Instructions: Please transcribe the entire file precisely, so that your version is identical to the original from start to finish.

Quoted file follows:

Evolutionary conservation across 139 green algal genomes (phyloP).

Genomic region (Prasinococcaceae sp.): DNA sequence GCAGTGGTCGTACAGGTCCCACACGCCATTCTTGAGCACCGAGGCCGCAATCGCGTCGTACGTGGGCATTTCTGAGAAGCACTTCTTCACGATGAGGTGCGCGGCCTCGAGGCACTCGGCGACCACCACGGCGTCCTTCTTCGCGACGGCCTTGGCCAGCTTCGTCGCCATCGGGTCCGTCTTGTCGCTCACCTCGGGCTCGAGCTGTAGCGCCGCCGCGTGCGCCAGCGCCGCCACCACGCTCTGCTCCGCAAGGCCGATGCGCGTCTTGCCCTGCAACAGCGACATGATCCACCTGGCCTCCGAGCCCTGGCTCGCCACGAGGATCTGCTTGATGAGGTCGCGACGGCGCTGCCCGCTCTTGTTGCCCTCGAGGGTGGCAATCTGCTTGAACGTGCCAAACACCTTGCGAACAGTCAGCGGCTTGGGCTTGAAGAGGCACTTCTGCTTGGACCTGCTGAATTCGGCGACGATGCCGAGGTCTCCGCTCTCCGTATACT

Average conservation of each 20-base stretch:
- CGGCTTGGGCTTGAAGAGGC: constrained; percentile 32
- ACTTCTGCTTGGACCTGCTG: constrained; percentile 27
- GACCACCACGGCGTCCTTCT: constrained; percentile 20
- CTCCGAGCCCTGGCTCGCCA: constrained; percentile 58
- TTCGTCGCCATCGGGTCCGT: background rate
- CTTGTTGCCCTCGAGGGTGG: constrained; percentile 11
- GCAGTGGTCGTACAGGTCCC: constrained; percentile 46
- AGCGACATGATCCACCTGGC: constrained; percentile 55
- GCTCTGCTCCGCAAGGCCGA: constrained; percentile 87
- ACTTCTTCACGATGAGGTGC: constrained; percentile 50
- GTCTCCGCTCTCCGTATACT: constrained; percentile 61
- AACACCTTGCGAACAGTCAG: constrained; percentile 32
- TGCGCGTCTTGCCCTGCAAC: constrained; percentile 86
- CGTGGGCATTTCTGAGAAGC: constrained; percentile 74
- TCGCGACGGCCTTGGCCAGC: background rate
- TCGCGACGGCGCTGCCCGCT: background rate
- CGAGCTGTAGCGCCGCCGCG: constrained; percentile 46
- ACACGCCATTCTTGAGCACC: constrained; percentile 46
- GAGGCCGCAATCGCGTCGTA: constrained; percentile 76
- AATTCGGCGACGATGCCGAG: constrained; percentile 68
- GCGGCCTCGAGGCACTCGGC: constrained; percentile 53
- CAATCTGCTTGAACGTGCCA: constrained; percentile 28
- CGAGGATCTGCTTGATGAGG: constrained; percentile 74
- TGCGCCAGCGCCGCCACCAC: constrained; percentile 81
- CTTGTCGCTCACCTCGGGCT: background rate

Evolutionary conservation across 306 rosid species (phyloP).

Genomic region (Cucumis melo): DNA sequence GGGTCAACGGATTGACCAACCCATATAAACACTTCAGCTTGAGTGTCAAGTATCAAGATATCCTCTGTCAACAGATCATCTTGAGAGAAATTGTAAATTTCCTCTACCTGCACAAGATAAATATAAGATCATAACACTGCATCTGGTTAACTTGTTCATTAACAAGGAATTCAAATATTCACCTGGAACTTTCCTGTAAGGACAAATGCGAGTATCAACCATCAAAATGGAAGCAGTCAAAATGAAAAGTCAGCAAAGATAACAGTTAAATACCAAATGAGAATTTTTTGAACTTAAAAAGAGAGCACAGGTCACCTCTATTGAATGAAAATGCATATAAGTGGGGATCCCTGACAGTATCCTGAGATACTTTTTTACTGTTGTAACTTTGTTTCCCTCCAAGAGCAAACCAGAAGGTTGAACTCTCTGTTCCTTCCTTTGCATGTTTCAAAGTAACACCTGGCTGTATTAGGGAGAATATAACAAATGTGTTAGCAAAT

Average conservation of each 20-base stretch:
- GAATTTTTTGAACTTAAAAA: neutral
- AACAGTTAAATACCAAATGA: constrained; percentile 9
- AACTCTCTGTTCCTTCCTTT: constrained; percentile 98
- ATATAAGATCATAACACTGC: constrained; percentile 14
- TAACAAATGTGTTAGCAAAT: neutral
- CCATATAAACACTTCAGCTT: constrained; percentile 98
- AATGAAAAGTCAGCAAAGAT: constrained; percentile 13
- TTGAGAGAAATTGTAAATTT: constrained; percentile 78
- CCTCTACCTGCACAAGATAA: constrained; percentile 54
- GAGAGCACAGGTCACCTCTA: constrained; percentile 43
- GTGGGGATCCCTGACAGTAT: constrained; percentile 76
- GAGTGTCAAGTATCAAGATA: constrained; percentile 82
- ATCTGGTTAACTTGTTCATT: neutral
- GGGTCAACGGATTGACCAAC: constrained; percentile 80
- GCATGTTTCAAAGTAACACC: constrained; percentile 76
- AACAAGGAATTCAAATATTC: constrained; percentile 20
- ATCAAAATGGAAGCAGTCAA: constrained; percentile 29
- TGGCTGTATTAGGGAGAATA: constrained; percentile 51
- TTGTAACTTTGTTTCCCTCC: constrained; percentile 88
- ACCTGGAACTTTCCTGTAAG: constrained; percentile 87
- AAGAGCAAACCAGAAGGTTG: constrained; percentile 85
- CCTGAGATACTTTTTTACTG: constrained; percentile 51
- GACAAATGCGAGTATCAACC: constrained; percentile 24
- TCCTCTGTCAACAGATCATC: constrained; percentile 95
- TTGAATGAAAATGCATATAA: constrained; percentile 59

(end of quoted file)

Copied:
Evolutionary conservation across 139 green algal genomes (phyloP).

Genomic region (Prasinococcaceae sp.): DNA sequence GCAGTGGTCGTACAGGTCCCACACGCCATTCTTGAGCACCGAGGCCGCAATCGCGTCGTACGTGGGCATTTCTGAGAAGCACTTCTTCACGATGAGGTGCGCGGCCTCGAGGCACTCGGCGACCACCACGGCGTCCTTCTTCGCGACGGCCTTGGCCAGCTTCGTCGCCATCGGGTCCGTCTTGTCGCTCACCTCGGGCTCGAGCTGTAGCGCCGCCGCGTGCGCCAGCGCCGCCACCACGCTCTGCTCCGCAAGGCCGATGCGCGTCTTGCCCTGCAACAGCGACATGATCCACCTGGCCTCCGAGCCCTGGCTCGCCACGAGGATCTGCTTGATGAGGTCGCGACGGCGCTGCCCGCTCTTGTTGCCCTCGAGGGTGGCAATCTGCTTGAACGTGCCAAACACCTTGCGAACAGTCAGCGGCTTGGGCTTGAAGAGGCACTTCTGCTTGGACCTGCTGAATTCGGCGACGATGCCGAGGTCTCCGCTCTCCGTATACT

Average conservation of each 20-base stretch:
- CGGCTTGGGCTTGAAGAGGC: constrained; percentile 32
- ACTTCTGCTTGGACCTGCTG: constrained; percentile 27
- GACCACCACGGCGTCCTTCT: constrained; percentile 20
- CTCCGAGCCCTGGCTCGCCA: constrained; percentile 58
- TTCGTCGCCATCGGGTCCGT: background rate
- CTTGTTGCCCTCGAGGGTGG: constrained; percentile 11
- GCAGTGGTCGTACAGGTCCC: constrained; percentile 46
- AGCGACATGATCCACCTGGC: constrained; percentile 55
- GCTCTGCTCCGCAAGGCCGA: constrained; percentile 87
- ACTTCTTCACGATGAGGTGC: constrained; percentile 50
- GTCTCCGCTCTCCGTATACT: constrained; percentile 61
- AACACCTTGCGAACAGTCAG: constrained; percentile 32
- TGCGCGTCTTGCCCTGCAAC: constrained; percentile 86
- CGTGGGCATTTCTGAGAAGC: constrained; percentile 74
- TCGCGACGGCCTTGGCCAGC: background rate
- TCGCGACGGCGCTGCCCGCT: background rate
- CGAGCTGTAGCGCCGCCGCG: constrained; percentile 46
- ACACGCCATTCTTGAGCACC: constrained; percentile 46
- GAGGCCGCAATCGCGTCGTA: constrained; percentile 76
- AATTCGGCGACGATGCCGAG: constrained; percentile 68
- GCGGCCTCGAGGCACTCGGC: constrained; percentile 53
- CAATCTGCTTGAACGTGCCA: constrained; percentile 28
- CGAGGATCTGCTTGATGAGG: constrained; percentile 74
- TGCGCCAGCGCCGCCACCAC: constrained; percentile 81
- CTTGTCGCTCACCTCGGGCT: background rate

Evolutionary conservation across 306 rosid species (phyloP).

Genomic region (Cucumis melo): DNA sequence GGGTCAACGGATTGACCAACCCATATAAACACTTCAGCTTGAGTGTCAAGTATCAAGATATCCTCTGTCAACAGATCATCTTGAGAGAAATTGTAAATTTCCTCTACCTGCACAAGATAAATATAAGATCATAACACTGCATCTGGTTAACTTGTTCATTAACAAGGAATTCAAATATTCACCTGGAACTTTCCTGTAAGGACAAATGCGAGTATCAACCATCAAAATGGAAGCAGTCAAAATGAAAAGTCAGCAAAGATAACAGTTAAATACCAAATGAGAATTTTTTGAACTTAAAAAGAGAGCACAGGTCACCTCTATTGAATGAAAATGCATATAAGTGGGGATCCCTGACAGTATCCTGAGATACTTTTTTACTGTTGTAACTTTGTTTCCCTCCAAGAGCAAACCAGAAGGTTGAACTCTCTGTTCCTTCCTTTGCATGTTTCAAAGTAACACCTGGCTGTATTAGGGAGAATATAACAAATGTGTTAGCAAAT

Average conservation of each 20-base stretch:
- GAATTTTTTGAACTTAAAAA: neutral
- AACAGTTAAATACCAAATGA: constrained; percentile 9
- AACTCTCTGTTCCTTCCTTT: constrained; percentile 98
- ATATAAGATCATAACACTGC: constrained; percentile 14
- TAACAAATGTGTTAGCAAAT: neutral
- CCATATAAACACTTCAGCTT: constrained; percentile 98
- AATGAAAAGTCAGCAAAGAT: constrained; percentile 13
- TTGAGAGAAATTGTAAATTT: constrained; percentile 78
- CCTCTACCTGCACAAGATAA: constrained; percentile 54
- GAGAGCACAGGTCACCTCTA: constrained; percentile 43
- GTGGGGATCCCTGACAGTAT: constrained; percentile 76
- GAGTGTCAAGTATCAAGATA: constrained; percentile 82
- ATCTGGTTAACTTGTTCATT: neutral
- GGGTCAACGGATTGACCAAC: constrained; percentile 80
- GCATGTTTCAAAGTAACACC: constrained; percentile 76
- AACAAGGAATTCAAATATTC: constrained; percentile 20
- ATCAAAATGGAAGCAGTCAA: constrained; percentile 29
- TGGCTGTATTAGGGAGAATA: constrained; percentile 51
- TTGTAACTTTGTTTCCCTCC: constrained; percentile 88
- ACCTGGAACTTTCCTGTAAG: constrained; percentile 87
- AAGAGCAAACCAGAAGGTTG: constrained; percentile 85
- CCTGAGATACTTTTTTACTG: constrained; percentile 51
- GACAAATGCGAGTATCAACC: constrained; percentile 24
- TCCTCTGTCAACAGATCATC: constrained; percentile 95
- TTGAATGAAAATGCATATAA: constrained; percentile 59